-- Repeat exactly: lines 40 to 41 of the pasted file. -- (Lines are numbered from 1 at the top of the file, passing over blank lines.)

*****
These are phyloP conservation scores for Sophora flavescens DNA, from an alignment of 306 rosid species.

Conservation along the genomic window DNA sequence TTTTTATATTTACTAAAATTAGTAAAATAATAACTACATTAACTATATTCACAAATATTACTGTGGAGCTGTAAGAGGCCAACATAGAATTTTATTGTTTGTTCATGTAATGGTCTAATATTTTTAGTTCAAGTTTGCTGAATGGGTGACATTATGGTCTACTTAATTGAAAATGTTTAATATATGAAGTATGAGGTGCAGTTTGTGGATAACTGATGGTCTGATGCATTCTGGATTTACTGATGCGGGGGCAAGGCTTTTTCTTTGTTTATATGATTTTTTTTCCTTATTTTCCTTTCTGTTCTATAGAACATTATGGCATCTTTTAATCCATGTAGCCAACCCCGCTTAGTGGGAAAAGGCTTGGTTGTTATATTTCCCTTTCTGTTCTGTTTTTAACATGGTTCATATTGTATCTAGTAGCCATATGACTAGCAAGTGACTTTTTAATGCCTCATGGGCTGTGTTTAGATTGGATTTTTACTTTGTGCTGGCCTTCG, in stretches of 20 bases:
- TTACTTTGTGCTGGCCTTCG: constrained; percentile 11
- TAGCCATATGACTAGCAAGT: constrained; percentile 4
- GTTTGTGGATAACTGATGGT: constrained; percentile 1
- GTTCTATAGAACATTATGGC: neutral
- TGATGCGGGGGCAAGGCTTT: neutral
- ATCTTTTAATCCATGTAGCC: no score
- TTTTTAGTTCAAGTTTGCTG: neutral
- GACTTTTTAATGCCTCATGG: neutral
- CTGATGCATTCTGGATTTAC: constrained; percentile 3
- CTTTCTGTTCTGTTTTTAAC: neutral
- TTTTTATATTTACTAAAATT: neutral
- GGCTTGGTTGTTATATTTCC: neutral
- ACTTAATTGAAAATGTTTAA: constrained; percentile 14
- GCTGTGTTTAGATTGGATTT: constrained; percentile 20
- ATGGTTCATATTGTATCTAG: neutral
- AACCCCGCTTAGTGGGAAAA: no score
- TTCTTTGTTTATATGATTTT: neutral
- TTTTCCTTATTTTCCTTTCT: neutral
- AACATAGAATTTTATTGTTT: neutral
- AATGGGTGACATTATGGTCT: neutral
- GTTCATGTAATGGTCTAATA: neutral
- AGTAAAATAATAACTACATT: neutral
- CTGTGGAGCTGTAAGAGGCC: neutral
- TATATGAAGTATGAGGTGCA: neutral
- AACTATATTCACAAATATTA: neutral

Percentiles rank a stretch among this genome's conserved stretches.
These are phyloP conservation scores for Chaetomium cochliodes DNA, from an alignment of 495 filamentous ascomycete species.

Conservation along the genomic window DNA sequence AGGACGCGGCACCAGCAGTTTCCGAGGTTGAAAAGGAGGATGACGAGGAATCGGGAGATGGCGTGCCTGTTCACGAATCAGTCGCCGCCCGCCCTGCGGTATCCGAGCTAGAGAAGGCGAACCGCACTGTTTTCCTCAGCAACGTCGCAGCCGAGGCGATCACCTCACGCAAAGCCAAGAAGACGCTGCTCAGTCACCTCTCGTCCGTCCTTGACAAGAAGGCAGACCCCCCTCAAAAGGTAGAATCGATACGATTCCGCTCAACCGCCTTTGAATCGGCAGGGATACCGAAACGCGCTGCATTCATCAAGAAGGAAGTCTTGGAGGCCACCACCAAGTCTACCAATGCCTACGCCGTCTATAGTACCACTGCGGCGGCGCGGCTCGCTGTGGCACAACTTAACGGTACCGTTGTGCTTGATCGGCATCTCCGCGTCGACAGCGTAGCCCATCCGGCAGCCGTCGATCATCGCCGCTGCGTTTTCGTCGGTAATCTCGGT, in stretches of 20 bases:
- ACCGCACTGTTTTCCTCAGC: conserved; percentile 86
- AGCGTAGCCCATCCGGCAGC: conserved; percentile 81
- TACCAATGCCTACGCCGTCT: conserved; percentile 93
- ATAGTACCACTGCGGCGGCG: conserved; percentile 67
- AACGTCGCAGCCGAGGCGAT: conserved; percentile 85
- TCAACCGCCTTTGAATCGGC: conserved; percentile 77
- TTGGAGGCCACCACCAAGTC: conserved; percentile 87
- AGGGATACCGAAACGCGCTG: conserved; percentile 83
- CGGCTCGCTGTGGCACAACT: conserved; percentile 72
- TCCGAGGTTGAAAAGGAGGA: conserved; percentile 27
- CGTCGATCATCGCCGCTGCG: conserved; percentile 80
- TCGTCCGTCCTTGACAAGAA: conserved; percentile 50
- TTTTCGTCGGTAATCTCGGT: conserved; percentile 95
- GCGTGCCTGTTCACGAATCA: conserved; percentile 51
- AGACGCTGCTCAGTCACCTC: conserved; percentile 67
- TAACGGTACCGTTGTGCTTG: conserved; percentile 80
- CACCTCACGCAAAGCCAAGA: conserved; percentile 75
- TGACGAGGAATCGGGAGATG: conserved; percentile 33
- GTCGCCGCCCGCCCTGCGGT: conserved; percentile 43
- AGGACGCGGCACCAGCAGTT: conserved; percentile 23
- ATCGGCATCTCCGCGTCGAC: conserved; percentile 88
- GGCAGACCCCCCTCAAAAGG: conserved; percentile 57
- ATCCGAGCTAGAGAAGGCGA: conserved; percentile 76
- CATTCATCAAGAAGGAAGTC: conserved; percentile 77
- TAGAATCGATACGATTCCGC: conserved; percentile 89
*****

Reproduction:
- TCCGAGGTTGAAAAGGAGGA: conserved; percentile 27
- CGTCGATCATCGCCGCTGCG: conserved; percentile 80